Three Cheers for Consumerism!

Noah Trupin ’23 (Web Editor, 142nd Board) in Editorials | December 9, 2022

With the commencement of Turkey Term, the Lawrenceville community spirals into a concoction of stressed furor and holiday spirit. New classes and co-curricular activities begin while campus comes to life with winter cheer; major assignments lurk around the corner with winter break just beyond. Between the intermittent commitments of Lawrenceville life, students–and their parents–take to preparing Lawrenceville for the holiday season. Houses host their traditional winter events, parents and prefects spend Sunday afternoons decorating Houses inside and out, and the School offers a slew of seasonal events. Yet despite the School’s emphasis on holiday tradition, a walk through the Circle and Crescent during Turkey Term highlights a lack of equality in House celebration; One House may display elaborate decorations visible through their windows and on their porches while others may possess a sad, bare exterior. While some Houses spend weeks and significant funding on preparing for Turkey Term and the holiday season, decoration falls by the wayside for others. With decoration and House spirit designated as hallmarks of the season at Lawrenceville, this disparity in decor and tradition between Houses creates a feeling of disengagement and separation within the community. We imagine the holidays as a communal celebration—yet the inequality of material cheer on campus yields a collection of disjointed activities, misconstruing the holiday’s traditional emphasis on community and festivity.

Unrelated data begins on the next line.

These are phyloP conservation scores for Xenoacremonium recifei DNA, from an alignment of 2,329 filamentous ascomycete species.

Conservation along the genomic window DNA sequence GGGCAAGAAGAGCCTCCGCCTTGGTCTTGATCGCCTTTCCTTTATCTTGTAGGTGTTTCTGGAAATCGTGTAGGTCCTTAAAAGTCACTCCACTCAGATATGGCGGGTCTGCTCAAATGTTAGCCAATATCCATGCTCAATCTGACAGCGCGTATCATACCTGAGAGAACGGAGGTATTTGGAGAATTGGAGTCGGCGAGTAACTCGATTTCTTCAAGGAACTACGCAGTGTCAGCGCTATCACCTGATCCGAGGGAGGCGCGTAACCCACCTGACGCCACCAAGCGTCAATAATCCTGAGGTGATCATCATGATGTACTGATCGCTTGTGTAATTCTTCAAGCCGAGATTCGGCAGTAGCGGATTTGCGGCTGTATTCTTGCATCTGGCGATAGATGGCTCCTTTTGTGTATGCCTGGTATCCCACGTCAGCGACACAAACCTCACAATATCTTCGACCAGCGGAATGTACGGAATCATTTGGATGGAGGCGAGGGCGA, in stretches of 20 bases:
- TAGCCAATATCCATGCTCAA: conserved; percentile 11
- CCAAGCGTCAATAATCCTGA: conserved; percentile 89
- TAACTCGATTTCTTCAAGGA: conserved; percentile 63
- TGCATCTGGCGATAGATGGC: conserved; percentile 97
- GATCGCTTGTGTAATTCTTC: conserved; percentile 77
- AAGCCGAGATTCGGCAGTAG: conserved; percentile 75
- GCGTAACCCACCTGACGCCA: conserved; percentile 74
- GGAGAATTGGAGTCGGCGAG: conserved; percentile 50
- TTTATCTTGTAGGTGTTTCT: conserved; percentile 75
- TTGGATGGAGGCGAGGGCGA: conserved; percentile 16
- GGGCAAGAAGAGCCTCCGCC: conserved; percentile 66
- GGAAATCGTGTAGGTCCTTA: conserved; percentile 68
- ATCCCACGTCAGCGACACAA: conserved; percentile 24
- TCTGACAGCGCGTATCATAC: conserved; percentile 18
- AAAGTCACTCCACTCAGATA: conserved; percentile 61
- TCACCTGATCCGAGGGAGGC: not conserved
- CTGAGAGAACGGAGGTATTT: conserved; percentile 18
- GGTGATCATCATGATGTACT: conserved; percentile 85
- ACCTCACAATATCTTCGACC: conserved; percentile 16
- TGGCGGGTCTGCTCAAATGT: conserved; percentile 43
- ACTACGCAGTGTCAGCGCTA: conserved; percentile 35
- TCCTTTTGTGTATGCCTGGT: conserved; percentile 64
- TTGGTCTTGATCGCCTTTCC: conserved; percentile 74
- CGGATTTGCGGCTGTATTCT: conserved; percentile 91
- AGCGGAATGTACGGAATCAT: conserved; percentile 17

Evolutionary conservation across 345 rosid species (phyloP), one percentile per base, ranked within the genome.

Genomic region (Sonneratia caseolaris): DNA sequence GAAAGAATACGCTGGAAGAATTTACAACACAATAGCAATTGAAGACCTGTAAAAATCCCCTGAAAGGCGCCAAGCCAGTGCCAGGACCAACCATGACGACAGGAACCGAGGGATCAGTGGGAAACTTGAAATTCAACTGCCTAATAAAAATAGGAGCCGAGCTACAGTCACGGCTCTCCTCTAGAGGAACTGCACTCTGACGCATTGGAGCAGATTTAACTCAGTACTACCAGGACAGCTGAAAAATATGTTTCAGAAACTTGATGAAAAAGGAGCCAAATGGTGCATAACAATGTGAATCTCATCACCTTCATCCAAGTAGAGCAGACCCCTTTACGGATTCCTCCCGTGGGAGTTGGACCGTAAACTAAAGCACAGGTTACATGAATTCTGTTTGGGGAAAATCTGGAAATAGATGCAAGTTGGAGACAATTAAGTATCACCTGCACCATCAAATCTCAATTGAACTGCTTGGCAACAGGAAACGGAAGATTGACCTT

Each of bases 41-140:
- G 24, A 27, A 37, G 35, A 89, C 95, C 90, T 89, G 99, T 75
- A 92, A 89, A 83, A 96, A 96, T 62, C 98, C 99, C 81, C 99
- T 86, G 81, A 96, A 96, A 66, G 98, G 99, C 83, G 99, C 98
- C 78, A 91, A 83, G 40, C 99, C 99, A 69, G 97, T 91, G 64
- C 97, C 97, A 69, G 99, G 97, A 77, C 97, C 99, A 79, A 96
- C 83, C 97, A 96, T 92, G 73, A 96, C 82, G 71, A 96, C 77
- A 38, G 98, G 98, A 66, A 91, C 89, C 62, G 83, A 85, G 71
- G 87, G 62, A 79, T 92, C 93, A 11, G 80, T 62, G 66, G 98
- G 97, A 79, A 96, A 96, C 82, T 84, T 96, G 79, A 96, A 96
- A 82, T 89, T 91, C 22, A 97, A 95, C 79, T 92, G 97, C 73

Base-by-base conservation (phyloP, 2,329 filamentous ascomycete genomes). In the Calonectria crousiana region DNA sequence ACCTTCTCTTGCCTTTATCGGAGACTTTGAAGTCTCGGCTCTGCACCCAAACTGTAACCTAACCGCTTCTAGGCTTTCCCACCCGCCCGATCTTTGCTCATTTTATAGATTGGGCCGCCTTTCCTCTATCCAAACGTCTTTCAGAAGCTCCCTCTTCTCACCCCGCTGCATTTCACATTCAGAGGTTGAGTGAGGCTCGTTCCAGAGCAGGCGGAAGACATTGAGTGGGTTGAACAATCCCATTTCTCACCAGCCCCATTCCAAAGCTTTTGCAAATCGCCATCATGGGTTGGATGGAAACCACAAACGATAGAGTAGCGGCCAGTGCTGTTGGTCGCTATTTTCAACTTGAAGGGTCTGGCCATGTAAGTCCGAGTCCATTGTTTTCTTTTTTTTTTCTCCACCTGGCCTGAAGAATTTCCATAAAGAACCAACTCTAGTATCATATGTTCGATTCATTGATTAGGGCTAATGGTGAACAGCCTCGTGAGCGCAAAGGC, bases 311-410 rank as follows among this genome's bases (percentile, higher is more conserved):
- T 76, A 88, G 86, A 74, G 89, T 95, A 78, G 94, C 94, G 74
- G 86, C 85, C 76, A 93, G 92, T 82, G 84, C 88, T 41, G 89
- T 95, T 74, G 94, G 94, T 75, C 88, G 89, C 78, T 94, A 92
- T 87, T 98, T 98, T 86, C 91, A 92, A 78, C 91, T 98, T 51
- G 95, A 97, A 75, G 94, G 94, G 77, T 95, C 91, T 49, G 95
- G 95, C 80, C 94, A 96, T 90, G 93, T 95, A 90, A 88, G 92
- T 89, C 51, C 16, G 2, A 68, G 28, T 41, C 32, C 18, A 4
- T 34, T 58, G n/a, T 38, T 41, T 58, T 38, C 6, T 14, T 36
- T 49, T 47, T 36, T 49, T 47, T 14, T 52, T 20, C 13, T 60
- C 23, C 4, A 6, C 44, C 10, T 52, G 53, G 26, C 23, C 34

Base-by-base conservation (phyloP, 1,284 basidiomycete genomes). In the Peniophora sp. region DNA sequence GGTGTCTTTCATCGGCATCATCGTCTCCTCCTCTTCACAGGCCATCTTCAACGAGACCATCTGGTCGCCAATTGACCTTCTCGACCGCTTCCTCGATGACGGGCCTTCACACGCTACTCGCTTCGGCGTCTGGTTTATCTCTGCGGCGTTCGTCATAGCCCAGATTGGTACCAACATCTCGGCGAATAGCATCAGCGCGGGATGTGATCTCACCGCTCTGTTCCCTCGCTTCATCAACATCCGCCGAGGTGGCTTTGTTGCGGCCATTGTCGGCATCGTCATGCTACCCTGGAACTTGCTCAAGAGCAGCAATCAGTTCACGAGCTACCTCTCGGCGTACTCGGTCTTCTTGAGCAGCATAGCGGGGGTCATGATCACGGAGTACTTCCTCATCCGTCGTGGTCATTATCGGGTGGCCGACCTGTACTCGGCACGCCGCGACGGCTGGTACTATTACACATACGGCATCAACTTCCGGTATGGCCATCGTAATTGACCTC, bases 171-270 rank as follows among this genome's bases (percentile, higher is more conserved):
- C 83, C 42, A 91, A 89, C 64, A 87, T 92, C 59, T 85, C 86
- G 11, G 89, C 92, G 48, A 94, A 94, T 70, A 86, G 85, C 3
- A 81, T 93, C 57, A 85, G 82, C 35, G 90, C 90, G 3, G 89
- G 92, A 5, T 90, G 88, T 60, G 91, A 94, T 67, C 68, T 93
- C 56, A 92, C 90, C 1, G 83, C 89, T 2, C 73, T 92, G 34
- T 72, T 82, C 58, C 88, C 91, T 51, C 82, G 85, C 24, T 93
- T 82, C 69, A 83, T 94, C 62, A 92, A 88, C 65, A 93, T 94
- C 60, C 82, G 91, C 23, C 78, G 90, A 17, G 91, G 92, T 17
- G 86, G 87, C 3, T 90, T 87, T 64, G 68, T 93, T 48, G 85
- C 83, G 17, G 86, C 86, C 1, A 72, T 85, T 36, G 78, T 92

The Lawrenceville School flaunts the collaborative nature of its students, citing unity in and out of the classroom through House and Harkness. However, with such a collective of ambitious students, competition arises–in the classroom, on the sports field, and, as evidenced by competing extravagances during the holiday seasons, even in celebration–between each student, club, and House. During the holiday season, competition arises in the form of gift-giving and decoration: Who will best embody the season? Who will give the best gifts? Which House will assemble the best holiday display? Each question proves answerable through its relation to consumerism. Whoever purchases the most extravagant decorations and garments will best embody the season; whoever gives the most prolific or elaborate items will earn the reputation as the best gift-giver; whichever House parents take the time to purchase and decorate will have the best displays. Through the nature of the School community, we step away from the traditional communal celebrations of the holiday season and into a bout of competitive spending.